THE TAO OF LIFE AND DEATH
Be the One
“Coming into life, entering death
The followers of life, three in ten
The followers of death, three in ten
Those whose lives are moved toward death
Also three and ten
Why? Because they live lives of excess
I have heard of those who are good at cultivating life” …
Excerpt from Chapter 50, Verse 1 – 7, Tao Te Ching
The world’s biggest killer is ischemic heart disease, responsible for 16% of the world’s total deaths. Since 2000, the largest increase in deaths has been for this disease, rising by more than 2 million to 8.9 million deaths in 2019. Stroke and chronic obstructive pulmonary disease are the 2nd and 3rd leading causes of death, responsible for approximately 11% and 6% of total deaths respectively. WHO (World Health Organization)
In the verses listed above, Lao Tzu is sharing his observation that nine out of ten people are not good at cultivating longevity or not good at cultivating life. All are fear driven. The first two are reactionary due to fear.
In verse two, “followers of life” are three in ten people who live a fear-based life. Their default is to retreat into safety. Their fear reaction is to avoid anything that may be unsafe or unpleasant. These are people who fear death and are so reserved and careful they become weak from avoiding the challenges that make us stronger. These are people who avoid getting dirty or taking a risk or facing a necessary challenge to get ahead and become stronger. They are too conservative.
Examples might be people who never get dirty, and are vulnerable to bacteria and pathogens that they might normally have a natural immunity to. They lived secluded lives only grudgingly interacting with other people, never being exposed to germs that can build up a strong immunity, they never take chances and are afraid to take advantage of opportunity when it shows up. They are afraid of change and new ideas, so their knowledge is limited. They survive but die off easily. Because they never did the things that could make them strong. They endure but never seem to get ahead, afraid to experience what all life has to offer.
In verse three the next three are those who are “followers of death”. Opposite to followers of life, followers of death are risk takers. Their fear reaction is to be reckless with an intent to prove to themselves that they are not filled with fear, so they are compelled to take unnecessary chances. Perhaps they desire attention so that show off taking dangerous actions to people will admire their bravery. Taking risky chances too many times leads to loss, injury, and death.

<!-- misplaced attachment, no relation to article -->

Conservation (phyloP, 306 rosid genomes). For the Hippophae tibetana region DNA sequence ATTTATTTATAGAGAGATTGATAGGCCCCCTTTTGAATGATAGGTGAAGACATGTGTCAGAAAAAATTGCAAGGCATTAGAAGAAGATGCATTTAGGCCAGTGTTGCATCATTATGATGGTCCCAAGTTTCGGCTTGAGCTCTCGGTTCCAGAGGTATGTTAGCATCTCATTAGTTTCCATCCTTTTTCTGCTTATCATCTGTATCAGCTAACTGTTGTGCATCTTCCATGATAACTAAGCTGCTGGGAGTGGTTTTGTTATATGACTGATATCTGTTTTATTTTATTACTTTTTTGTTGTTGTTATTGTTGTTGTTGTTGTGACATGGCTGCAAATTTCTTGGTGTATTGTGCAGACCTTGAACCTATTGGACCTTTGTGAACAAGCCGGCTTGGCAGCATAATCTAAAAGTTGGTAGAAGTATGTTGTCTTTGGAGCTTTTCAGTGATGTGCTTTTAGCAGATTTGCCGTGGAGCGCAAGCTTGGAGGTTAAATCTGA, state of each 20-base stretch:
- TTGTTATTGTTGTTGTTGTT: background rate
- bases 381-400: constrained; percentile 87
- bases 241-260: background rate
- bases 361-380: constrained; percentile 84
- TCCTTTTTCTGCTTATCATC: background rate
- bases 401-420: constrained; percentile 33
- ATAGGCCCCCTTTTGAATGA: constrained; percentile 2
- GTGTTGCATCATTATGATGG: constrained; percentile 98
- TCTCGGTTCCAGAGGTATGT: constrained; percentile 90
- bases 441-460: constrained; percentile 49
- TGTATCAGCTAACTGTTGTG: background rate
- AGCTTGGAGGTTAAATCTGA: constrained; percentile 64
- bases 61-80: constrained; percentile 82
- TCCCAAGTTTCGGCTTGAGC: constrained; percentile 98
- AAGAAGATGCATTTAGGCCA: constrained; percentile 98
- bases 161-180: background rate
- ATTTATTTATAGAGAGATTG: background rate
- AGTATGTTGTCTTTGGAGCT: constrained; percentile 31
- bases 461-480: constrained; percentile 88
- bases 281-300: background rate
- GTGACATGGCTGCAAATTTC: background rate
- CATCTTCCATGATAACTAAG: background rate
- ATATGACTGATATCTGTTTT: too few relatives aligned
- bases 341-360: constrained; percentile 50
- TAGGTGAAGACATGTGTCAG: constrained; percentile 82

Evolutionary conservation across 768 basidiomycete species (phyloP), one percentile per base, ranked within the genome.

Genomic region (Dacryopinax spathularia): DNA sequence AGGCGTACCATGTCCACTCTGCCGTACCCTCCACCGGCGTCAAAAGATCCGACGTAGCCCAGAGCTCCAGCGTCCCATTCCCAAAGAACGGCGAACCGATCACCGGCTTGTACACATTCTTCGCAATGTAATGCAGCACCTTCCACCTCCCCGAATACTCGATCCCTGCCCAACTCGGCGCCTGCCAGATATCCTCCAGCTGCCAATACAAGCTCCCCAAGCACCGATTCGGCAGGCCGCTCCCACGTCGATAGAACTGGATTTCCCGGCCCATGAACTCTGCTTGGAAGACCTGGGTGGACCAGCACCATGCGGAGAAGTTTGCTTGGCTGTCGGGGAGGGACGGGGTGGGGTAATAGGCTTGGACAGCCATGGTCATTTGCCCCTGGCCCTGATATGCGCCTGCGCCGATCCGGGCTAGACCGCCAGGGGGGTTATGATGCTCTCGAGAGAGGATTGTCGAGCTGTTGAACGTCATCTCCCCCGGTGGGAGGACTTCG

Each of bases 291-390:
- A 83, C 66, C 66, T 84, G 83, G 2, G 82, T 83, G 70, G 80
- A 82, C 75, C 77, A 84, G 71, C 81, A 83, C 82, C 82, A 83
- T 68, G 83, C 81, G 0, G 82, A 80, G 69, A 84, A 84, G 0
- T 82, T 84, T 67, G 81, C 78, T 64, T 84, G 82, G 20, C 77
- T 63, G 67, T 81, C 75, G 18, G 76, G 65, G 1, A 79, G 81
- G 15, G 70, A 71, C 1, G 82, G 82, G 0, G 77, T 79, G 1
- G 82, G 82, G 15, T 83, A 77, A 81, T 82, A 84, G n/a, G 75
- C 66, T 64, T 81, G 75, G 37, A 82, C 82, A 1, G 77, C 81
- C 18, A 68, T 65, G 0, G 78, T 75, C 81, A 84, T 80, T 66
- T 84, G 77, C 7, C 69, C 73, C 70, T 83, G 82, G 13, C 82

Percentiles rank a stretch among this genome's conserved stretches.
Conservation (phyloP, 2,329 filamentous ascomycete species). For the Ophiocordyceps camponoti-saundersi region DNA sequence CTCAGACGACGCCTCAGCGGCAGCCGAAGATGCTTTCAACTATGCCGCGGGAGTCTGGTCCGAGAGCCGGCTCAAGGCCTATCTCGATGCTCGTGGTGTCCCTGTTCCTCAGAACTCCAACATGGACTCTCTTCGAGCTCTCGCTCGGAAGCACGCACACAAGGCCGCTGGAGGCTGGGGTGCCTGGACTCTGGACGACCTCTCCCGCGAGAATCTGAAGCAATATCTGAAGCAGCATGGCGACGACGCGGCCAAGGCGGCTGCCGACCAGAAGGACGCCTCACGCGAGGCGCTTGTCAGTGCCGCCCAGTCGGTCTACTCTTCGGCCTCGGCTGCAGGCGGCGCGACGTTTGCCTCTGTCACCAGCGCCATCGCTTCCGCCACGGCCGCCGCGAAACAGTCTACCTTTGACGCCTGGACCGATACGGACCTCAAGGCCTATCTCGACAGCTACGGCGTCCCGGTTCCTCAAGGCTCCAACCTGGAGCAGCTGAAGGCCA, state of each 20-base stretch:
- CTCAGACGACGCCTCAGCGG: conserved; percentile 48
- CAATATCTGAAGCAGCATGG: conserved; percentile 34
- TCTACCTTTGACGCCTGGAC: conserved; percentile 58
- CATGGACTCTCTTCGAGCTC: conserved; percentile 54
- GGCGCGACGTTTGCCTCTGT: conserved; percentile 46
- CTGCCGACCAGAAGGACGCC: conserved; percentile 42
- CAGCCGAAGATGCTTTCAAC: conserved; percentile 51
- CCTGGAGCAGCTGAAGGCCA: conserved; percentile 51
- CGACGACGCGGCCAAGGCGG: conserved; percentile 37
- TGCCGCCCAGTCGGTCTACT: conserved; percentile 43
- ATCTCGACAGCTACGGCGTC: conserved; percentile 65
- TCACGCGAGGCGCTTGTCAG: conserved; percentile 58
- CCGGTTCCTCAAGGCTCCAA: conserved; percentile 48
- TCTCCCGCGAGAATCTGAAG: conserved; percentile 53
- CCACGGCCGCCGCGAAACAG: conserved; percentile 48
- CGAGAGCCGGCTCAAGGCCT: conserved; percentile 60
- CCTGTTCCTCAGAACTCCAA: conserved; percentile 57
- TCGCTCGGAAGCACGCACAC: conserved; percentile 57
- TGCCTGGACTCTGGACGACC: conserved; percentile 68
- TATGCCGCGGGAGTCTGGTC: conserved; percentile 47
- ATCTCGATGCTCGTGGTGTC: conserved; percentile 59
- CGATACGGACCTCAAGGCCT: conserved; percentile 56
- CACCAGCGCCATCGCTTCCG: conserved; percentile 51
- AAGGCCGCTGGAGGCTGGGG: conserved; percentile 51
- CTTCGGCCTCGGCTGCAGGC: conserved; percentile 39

In verse four, “those whose lives are moved toward death” Lao Tzu is talking about a fear reaction of overindulgence. They worry about not having enough time to experience all there is. Their mindset that death is stalking them at every turn and that time is running out leads to a feeling that death will soon show up to take everything away from them, so they live it up to excess. A life of overindulgence is one of self-destruction including chronic disease, financial hardship, and depletion of resources including life itself. They are overweight, don’t get enough sleep, too busy indulging to exercise to remain healthy. Their perspective becomes a self-fulfilling destiny of suffering and early death.
Finally, in verse seven, Lao Tzu tells us “I have heard of those who are good at cultivating life”. The first three groups who are dominated by fear, a total of nine out of ten people which leaves ‘the one who is successful at life, which is the way of Longevity.
This person is the one Lao Tzu says, “are good at cultivating life”. Cultivating life is cultivating longevity. Free of fear reactions and being self-aware, they consciously make lifestyle choices that promote harmony and balance both internally and externally. They understand the power of moderation as a means of staying on the true path. They face challenges with wisdom and succeed because they can deal with life’s challenges in such a way that it becomes a benefit to their endurance.
Being “the one” means to be the Sovereign. Awake, aware, and controlling strong emotions, desire, and the ego so that they consistently make wise choices that sustain their well-being. Sovereignty provides the spiritual discipline to reign in and controls the ego which is what drives the choices of the nine in ten.
Inspiringly, there are communities where the nine in ten number is reduced to a much lower ratio. Dan Buettner’s book on “Blue Zones” gives detail on how the communities have cultivated a society of longevity with many Centenarians living long happy lives.
If you are serious about cultivating Longevity, then you must begin right away by examining your life and where you are today. Consider how you may be exhibiting fearful reactions that lead to self-destruction and suffering. Think about how your choices have played a role in your destiny. Looking forward to thinking of goals, considering what lifestyle choices you must let go of and ones you must embrace to endure for the long haul. Are you sometimes portraying fearful reactions that lead to disharmony? The Tao lessons in this book are intended to help you become the one “who is good at cultivating life”. That is the Tao of Longevity.